Georgia education reform may affect jobs

Nov. 13, 2015 - Jesus Vazquez works on a MIG welding assignment in welding lab. He is one of the students at Lanier Charter Career Academy that take a welding class at nearby Lanier Technical College. Gov. Nathan Deal’s Education Reform Commission is considering a request that the Technical College System of Georgia replace its admissions test with one that can create a “job ready” certification for skills, from welding to cosmetology, that could be obtained while in high school through dual enrollment in technical colleges. BOB ANDRES / BANDRES@AJC.COM

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Nov. 13, 2015 - Jesus Vazquez works on a MIG welding assignment in welding lab. He is one of the students at Lanier Charter Career Academy that take a welding class at nearby Lanier Technical College. Gov. Nathan Deal’s Education Reform Commission is considering a request that the Technical College System of Georgia replace its admissions test with one that can create a “job ready” certification for skills, from welding to cosmetology, that could be obtained while in high school through dual enrollment in technical colleges. BOB ANDRES / BANDRES@AJC.COM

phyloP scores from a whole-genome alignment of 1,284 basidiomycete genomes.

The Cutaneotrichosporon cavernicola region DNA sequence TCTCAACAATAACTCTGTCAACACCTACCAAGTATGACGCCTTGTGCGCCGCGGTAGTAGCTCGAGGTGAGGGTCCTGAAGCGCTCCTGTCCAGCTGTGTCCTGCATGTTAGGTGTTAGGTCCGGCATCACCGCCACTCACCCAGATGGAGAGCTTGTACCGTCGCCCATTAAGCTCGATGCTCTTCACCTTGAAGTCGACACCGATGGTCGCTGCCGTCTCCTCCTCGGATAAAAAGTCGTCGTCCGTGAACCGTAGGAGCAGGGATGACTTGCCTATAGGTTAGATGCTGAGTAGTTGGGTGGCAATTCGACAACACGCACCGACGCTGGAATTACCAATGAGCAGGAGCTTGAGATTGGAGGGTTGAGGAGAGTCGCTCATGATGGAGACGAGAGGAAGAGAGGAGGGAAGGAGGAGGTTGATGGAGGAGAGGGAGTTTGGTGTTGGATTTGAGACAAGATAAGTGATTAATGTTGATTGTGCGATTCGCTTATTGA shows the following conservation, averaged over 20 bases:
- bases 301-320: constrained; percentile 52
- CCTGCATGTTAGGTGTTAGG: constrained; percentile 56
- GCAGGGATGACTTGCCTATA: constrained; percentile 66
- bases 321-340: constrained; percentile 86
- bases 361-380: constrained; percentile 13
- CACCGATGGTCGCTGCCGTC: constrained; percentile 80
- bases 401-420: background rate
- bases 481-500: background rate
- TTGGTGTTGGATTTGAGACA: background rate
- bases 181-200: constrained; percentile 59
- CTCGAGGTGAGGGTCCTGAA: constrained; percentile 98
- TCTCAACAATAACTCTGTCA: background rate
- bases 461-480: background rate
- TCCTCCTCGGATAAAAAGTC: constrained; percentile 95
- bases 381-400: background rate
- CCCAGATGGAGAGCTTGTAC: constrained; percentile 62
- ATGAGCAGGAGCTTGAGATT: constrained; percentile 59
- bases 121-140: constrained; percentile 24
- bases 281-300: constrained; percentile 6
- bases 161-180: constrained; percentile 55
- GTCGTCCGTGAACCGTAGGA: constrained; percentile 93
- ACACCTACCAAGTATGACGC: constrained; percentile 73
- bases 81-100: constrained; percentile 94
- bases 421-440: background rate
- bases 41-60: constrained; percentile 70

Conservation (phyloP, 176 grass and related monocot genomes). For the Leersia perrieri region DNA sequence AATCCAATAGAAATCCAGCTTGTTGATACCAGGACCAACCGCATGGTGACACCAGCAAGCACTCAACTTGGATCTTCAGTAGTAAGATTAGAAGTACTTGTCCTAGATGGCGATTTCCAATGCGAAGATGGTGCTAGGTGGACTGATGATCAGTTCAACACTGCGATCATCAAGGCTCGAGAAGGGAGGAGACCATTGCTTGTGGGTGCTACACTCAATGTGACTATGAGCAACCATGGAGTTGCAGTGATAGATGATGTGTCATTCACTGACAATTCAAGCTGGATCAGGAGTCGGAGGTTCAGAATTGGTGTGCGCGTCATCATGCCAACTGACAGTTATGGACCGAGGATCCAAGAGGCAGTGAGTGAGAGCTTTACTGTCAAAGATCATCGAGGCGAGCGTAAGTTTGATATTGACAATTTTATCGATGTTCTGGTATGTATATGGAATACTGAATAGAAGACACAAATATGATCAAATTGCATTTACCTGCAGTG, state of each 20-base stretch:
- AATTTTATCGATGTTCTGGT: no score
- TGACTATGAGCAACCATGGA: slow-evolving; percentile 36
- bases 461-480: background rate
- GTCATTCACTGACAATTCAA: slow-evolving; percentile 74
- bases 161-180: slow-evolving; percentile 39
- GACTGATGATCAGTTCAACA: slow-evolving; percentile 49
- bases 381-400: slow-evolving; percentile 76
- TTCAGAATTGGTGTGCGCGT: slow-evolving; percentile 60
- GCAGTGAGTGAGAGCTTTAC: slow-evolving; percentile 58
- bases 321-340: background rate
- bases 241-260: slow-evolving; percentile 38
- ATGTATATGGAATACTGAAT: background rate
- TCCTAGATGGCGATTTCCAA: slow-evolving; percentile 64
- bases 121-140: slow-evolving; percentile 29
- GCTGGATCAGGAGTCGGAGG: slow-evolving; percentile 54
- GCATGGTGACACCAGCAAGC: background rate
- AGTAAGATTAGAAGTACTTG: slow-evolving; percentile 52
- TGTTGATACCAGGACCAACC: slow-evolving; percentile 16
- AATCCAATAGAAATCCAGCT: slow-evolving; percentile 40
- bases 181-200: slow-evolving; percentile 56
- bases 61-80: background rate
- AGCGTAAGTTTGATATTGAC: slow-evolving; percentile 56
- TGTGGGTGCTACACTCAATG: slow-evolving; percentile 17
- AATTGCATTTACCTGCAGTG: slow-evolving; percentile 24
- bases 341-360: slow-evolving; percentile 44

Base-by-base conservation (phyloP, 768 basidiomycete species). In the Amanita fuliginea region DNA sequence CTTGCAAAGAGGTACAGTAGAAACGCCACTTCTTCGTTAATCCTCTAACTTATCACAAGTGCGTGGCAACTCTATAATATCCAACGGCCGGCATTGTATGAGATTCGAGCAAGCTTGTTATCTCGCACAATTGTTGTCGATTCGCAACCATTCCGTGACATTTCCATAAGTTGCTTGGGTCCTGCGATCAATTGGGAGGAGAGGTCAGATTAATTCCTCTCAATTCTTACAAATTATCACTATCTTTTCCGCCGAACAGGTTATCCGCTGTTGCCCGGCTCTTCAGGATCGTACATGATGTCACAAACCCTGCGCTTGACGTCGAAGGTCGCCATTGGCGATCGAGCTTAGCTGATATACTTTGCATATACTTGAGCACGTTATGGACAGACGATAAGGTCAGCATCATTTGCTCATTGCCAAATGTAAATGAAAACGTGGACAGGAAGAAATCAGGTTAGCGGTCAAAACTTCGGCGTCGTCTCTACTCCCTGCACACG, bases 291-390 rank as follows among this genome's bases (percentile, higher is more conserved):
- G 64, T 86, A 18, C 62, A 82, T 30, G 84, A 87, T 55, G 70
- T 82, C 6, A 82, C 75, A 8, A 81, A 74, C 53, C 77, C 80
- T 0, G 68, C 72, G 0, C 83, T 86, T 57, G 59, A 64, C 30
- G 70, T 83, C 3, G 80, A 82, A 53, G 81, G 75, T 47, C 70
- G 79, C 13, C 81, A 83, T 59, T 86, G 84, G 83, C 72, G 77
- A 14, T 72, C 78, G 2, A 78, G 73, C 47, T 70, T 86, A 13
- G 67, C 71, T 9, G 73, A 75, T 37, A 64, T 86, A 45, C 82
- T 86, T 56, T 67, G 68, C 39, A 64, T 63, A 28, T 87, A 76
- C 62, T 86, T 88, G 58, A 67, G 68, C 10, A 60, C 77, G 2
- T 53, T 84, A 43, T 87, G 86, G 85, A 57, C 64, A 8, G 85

Jesus Vazquez guided an eyeball-scorching flame, and the room crackled with noise as he tried to control a molten bead of metal that would determine success or failure.

A lot of kids like him wind up behind a burger counter or in other low-wage jobs, but this Hall County high school student wants something better, and this welding practice at a community college could help him get it. He enrolled in a new program that could lead to work with one of Gainesville’s better-paying employers. It’s the kind of opportunity that some leaders are hoping to give other teenagers across Georgia who wouldn’t otherwise have a shot at such training or at college.

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